Just a few years after Mário de Andrade traveled through the Amazonas, a hitherto unknown author from Belgium was drawn to Latin America. In the third chapter of my study on the Hummingbird’s Poetics I turn to Henri Michaux, who to this day is stylized by scholars as a great literary outsider. As with Mário de Andrade, the trip was sponsored for Henri Michaux. In Paris he had met the rich Ecuadorian author Alfredo Gangotena, who then invited him to stay in his homeland. As a failed medical student, Henri Michaux registered as a sailor, and after his first major voyage to Latin America, many more were to follow – for example to Asia – which Henri Michaux also portrayed comprehensively in his prose.
This third chapter of my study provides the contrast foil to the Latin American travelers Gabriela Mistral and Mário de Andrade. Henri Michaux was in no way interested in knowing about the continent, his literary project revolves rather around the uncertainty of knowledge. But this project is also to be seen as contradicting the tradition of European travelogues, which the texts I am interested in oppose in many different ways.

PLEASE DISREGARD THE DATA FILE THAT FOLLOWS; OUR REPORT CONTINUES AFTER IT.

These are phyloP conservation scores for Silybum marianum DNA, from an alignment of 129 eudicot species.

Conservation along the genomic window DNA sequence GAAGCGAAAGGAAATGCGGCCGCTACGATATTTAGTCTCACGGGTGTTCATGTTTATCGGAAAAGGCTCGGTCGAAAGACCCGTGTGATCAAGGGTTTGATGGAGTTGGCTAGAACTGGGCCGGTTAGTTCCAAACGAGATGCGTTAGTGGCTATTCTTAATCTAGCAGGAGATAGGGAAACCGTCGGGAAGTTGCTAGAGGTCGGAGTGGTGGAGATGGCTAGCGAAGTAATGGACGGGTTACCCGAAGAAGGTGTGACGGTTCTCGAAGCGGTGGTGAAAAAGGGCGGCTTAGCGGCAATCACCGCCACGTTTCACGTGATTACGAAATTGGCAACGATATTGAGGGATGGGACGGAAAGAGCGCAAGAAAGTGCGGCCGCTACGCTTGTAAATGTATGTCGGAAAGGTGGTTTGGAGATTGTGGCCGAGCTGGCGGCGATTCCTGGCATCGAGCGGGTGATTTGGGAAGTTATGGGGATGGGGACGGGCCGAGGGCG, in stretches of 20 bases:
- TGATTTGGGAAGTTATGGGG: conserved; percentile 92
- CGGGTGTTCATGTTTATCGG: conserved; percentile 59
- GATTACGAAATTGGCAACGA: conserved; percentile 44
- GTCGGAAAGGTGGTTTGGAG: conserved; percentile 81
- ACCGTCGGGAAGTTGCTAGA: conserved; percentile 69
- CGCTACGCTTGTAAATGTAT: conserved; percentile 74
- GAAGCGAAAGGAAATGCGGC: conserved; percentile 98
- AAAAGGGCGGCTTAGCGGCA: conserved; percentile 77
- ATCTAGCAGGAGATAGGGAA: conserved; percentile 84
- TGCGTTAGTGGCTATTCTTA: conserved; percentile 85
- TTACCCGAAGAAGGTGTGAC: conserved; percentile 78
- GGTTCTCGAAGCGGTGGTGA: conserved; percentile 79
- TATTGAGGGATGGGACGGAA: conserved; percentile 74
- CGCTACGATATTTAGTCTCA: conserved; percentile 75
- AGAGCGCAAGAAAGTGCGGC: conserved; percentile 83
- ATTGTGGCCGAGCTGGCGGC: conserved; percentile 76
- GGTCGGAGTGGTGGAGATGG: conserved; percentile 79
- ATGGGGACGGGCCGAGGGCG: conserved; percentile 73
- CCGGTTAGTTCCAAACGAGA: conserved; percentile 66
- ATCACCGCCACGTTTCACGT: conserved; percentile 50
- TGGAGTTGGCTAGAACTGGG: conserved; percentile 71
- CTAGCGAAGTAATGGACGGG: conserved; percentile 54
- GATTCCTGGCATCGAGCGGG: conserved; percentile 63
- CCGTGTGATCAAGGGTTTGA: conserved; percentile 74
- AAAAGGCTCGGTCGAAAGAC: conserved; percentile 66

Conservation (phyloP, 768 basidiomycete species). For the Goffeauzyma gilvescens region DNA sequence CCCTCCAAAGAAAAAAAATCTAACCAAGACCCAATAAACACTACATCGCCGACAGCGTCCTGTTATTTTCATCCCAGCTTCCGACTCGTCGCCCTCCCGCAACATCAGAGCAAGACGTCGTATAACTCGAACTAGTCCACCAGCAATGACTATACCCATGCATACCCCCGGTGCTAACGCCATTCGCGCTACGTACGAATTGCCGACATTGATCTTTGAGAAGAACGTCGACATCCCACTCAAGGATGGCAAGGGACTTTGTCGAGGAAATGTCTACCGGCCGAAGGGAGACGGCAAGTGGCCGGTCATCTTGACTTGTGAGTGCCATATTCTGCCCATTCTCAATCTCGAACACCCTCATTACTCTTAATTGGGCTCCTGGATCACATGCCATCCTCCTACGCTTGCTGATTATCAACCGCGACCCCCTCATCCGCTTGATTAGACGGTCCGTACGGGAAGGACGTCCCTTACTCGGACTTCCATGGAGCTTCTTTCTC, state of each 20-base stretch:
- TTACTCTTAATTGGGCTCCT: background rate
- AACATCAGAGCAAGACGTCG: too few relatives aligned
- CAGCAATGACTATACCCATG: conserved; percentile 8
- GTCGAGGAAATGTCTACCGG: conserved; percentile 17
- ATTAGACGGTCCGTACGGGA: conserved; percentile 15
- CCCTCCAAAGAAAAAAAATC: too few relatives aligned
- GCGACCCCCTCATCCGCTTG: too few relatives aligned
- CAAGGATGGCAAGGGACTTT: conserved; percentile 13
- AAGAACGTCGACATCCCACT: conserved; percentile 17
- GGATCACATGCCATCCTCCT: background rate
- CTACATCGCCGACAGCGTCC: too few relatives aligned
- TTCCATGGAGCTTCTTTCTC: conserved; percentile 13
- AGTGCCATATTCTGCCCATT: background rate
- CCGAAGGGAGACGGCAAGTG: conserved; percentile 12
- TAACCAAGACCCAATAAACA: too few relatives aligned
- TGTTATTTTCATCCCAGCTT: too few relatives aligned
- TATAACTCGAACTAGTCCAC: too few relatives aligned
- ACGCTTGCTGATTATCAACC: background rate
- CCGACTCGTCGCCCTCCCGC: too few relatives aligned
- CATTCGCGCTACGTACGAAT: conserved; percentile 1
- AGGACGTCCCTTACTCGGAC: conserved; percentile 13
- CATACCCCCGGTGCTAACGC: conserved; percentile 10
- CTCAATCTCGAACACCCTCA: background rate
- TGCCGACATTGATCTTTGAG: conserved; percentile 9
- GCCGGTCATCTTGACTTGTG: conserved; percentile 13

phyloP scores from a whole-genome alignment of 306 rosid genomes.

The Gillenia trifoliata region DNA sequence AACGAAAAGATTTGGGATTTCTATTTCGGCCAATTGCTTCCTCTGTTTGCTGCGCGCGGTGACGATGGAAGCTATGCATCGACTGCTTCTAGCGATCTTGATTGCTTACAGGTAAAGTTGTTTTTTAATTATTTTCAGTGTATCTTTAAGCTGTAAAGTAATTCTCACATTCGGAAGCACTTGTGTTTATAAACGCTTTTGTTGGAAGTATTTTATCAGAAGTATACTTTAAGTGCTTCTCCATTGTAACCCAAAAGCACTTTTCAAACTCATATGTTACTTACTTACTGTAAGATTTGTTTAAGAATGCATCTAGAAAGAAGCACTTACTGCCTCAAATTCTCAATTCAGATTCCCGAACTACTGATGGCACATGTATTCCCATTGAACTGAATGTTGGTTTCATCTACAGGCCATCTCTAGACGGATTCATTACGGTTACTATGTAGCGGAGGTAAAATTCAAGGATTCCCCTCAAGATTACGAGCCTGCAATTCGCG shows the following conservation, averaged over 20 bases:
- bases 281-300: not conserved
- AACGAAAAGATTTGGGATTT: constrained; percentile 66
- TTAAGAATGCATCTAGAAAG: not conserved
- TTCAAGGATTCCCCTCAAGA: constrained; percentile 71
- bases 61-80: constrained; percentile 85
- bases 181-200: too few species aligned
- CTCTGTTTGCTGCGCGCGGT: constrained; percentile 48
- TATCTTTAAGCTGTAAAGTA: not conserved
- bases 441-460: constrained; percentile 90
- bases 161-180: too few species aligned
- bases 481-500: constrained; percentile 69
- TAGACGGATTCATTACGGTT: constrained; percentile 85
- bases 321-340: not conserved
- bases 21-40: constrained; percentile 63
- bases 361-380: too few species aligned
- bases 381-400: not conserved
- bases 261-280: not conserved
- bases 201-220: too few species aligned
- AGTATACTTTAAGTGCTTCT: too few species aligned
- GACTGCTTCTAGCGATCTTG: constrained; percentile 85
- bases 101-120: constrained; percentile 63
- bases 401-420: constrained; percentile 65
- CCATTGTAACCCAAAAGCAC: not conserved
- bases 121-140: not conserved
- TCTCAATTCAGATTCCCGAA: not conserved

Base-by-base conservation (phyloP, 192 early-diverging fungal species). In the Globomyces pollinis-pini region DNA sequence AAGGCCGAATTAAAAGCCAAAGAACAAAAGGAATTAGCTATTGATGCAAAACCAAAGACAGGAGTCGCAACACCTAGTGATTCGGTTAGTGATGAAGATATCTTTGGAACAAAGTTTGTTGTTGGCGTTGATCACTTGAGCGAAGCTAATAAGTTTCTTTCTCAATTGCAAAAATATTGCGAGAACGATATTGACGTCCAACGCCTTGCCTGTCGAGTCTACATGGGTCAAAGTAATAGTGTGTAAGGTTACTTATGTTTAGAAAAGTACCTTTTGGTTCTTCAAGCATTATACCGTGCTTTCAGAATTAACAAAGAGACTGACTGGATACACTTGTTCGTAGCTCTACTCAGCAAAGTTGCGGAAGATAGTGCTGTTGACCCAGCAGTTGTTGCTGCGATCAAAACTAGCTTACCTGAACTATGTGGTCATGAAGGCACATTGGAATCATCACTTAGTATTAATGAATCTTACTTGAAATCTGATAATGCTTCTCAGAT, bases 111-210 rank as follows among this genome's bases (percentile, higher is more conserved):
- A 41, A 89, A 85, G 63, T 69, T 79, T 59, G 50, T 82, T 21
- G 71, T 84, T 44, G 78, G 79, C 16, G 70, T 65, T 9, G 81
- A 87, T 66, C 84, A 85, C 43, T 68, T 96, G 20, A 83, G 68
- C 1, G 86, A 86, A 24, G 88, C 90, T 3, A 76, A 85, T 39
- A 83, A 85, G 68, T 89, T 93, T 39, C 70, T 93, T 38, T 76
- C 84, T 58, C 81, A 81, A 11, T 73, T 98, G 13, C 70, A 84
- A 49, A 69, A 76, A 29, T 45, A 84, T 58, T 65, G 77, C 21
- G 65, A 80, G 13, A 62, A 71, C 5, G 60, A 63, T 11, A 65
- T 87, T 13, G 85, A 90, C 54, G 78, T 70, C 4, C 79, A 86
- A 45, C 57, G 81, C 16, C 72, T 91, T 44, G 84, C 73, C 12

In my reading I concentrate on Henri Michaux as an experimental author. Experimentation is the central process that guides my reading and has already been identified in research as an important category in the multifaceted work of Henri Michaux – who was both an author and a painter and is best known for his self-experiments with mescaline. p>
The traces of Henri Michaux’ trip to Ecuador are less well understood; unlike Gabriela Mistral and Mário de Andrade, precise documentation is missing. But his travel diary Ecuador, published by Gallimard in 1929, shows that Latin America also became a laboratory for the Franco-Belgian avant-garde.
Above all, the animalistic worlds of experience of his travels attract the writer and also shape my reading, in which I interpret his micro-narratives and micro-experiments through the lense of Animal Studies.